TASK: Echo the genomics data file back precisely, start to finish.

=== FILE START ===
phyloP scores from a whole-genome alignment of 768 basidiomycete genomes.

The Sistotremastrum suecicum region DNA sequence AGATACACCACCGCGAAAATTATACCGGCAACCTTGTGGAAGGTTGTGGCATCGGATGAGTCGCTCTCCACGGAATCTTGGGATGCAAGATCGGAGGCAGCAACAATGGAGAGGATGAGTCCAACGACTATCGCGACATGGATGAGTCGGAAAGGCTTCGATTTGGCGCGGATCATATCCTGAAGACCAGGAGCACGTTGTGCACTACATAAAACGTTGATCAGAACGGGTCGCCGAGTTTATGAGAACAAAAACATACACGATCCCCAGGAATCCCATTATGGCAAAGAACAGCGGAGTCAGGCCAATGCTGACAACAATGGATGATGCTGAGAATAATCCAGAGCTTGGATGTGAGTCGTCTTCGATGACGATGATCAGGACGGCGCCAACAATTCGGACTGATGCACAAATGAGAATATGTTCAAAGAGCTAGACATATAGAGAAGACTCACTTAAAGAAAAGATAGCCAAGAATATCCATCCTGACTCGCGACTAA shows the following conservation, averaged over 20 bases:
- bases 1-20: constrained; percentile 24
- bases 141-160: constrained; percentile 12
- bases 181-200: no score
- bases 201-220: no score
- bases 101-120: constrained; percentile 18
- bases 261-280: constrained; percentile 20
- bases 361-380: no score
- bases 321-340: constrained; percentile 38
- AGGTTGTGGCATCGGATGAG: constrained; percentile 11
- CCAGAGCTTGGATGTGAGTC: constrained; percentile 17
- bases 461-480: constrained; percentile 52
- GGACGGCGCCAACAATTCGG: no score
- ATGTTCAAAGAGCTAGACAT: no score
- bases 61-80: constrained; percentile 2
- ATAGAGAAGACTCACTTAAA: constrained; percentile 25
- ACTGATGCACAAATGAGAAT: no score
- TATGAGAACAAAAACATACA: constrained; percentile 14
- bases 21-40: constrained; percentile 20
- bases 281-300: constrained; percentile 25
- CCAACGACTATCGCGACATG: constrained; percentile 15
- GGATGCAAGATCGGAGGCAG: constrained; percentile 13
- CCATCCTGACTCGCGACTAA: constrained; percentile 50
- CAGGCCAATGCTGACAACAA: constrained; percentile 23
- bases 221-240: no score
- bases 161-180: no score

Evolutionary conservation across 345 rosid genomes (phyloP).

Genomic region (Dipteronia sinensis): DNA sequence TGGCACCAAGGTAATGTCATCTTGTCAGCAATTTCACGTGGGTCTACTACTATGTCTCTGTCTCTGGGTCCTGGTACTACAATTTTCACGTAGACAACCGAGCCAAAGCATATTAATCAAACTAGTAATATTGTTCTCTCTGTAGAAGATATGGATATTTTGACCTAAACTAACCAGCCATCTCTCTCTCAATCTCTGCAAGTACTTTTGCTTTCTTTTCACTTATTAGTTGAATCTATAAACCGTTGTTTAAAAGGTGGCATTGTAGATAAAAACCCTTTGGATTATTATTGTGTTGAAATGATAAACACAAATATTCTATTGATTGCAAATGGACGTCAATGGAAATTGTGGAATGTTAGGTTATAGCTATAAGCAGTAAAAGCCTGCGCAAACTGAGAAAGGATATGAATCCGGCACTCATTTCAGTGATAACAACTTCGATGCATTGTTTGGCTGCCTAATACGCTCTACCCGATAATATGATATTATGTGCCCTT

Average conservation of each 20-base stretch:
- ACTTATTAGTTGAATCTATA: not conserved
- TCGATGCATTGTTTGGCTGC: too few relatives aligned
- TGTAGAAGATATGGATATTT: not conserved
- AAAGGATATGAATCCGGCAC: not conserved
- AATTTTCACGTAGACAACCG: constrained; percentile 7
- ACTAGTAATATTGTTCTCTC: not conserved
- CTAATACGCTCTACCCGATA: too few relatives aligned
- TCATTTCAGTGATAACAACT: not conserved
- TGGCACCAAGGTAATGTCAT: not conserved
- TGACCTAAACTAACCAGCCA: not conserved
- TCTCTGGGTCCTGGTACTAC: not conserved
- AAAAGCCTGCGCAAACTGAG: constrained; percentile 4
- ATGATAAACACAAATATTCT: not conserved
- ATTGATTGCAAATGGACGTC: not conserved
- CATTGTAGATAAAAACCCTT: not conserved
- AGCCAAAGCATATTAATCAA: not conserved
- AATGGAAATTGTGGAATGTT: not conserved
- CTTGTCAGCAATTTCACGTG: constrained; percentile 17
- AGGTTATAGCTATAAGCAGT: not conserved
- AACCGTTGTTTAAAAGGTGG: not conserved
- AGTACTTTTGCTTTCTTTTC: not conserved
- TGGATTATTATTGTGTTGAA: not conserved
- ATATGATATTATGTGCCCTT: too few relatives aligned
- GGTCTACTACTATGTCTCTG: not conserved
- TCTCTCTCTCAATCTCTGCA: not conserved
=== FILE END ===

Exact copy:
phyloP scores from a whole-genome alignment of 768 basidiomycete genomes.

The Sistotremastrum suecicum region DNA sequence AGATACACCACCGCGAAAATTATACCGGCAACCTTGTGGAAGGTTGTGGCATCGGATGAGTCGCTCTCCACGGAATCTTGGGATGCAAGATCGGAGGCAGCAACAATGGAGAGGATGAGTCCAACGACTATCGCGACATGGATGAGTCGGAAAGGCTTCGATTTGGCGCGGATCATATCCTGAAGACCAGGAGCACGTTGTGCACTACATAAAACGTTGATCAGAACGGGTCGCCGAGTTTATGAGAACAAAAACATACACGATCCCCAGGAATCCCATTATGGCAAAGAACAGCGGAGTCAGGCCAATGCTGACAACAATGGATGATGCTGAGAATAATCCAGAGCTTGGATGTGAGTCGTCTTCGATGACGATGATCAGGACGGCGCCAACAATTCGGACTGATGCACAAATGAGAATATGTTCAAAGAGCTAGACATATAGAGAAGACTCACTTAAAGAAAAGATAGCCAAGAATATCCATCCTGACTCGCGACTAA shows the following conservation, averaged over 20 bases:
- bases 1-20: constrained; percentile 24
- bases 141-160: constrained; percentile 12
- bases 181-200: no score
- bases 201-220: no score
- bases 101-120: constrained; percentile 18
- bases 261-280: constrained; percentile 20
- bases 361-380: no score
- bases 321-340: constrained; percentile 38
- AGGTTGTGGCATCGGATGAG: constrained; percentile 11
- CCAGAGCTTGGATGTGAGTC: constrained; percentile 17
- bases 461-480: constrained; percentile 52
- GGACGGCGCCAACAATTCGG: no score
- ATGTTCAAAGAGCTAGACAT: no score
- bases 61-80: constrained; percentile 2
- ATAGAGAAGACTCACTTAAA: constrained; percentile 25
- ACTGATGCACAAATGAGAAT: no score
- TATGAGAACAAAAACATACA: constrained; percentile 14
- bases 21-40: constrained; percentile 20
- bases 281-300: constrained; percentile 25
- CCAACGACTATCGCGACATG: constrained; percentile 15
- GGATGCAAGATCGGAGGCAG: constrained; percentile 13
- CCATCCTGACTCGCGACTAA: constrained; percentile 50
- CAGGCCAATGCTGACAACAA: constrained; percentile 23
- bases 221-240: no score
- bases 161-180: no score

Evolutionary conservation across 345 rosid genomes (phyloP).

Genomic region (Dipteronia sinensis): DNA sequence TGGCACCAAGGTAATGTCATCTTGTCAGCAATTTCACGTGGGTCTACTACTATGTCTCTGTCTCTGGGTCCTGGTACTACAATTTTCACGTAGACAACCGAGCCAAAGCATATTAATCAAACTAGTAATATTGTTCTCTCTGTAGAAGATATGGATATTTTGACCTAAACTAACCAGCCATCTCTCTCTCAATCTCTGCAAGTACTTTTGCTTTCTTTTCACTTATTAGTTGAATCTATAAACCGTTGTTTAAAAGGTGGCATTGTAGATAAAAACCCTTTGGATTATTATTGTGTTGAAATGATAAACACAAATATTCTATTGATTGCAAATGGACGTCAATGGAAATTGTGGAATGTTAGGTTATAGCTATAAGCAGTAAAAGCCTGCGCAAACTGAGAAAGGATATGAATCCGGCACTCATTTCAGTGATAACAACTTCGATGCATTGTTTGGCTGCCTAATACGCTCTACCCGATAATATGATATTATGTGCCCTT

Average conservation of each 20-base stretch:
- ACTTATTAGTTGAATCTATA: not conserved
- TCGATGCATTGTTTGGCTGC: too few relatives aligned
- TGTAGAAGATATGGATATTT: not conserved
- AAAGGATATGAATCCGGCAC: not conserved
- AATTTTCACGTAGACAACCG: constrained; percentile 7
- ACTAGTAATATTGTTCTCTC: not conserved
- CTAATACGCTCTACCCGATA: too few relatives aligned
- TCATTTCAGTGATAACAACT: not conserved
- TGGCACCAAGGTAATGTCAT: not conserved
- TGACCTAAACTAACCAGCCA: not conserved
- TCTCTGGGTCCTGGTACTAC: not conserved
- AAAAGCCTGCGCAAACTGAG: constrained; percentile 4
- ATGATAAACACAAATATTCT: not conserved
- ATTGATTGCAAATGGACGTC: not conserved
- CATTGTAGATAAAAACCCTT: not conserved
- AGCCAAAGCATATTAATCAA: not conserved
- AATGGAAATTGTGGAATGTT: not conserved
- CTTGTCAGCAATTTCACGTG: constrained; percentile 17
- AGGTTATAGCTATAAGCAGT: not conserved
- AACCGTTGTTTAAAAGGTGG: not conserved
- AGTACTTTTGCTTTCTTTTC: not conserved
- TGGATTATTATTGTGTTGAA: not conserved
- ATATGATATTATGTGCCCTT: too few relatives aligned
- GGTCTACTACTATGTCTCTG: not conserved
- TCTCTCTCTCAATCTCTGCA: not conserved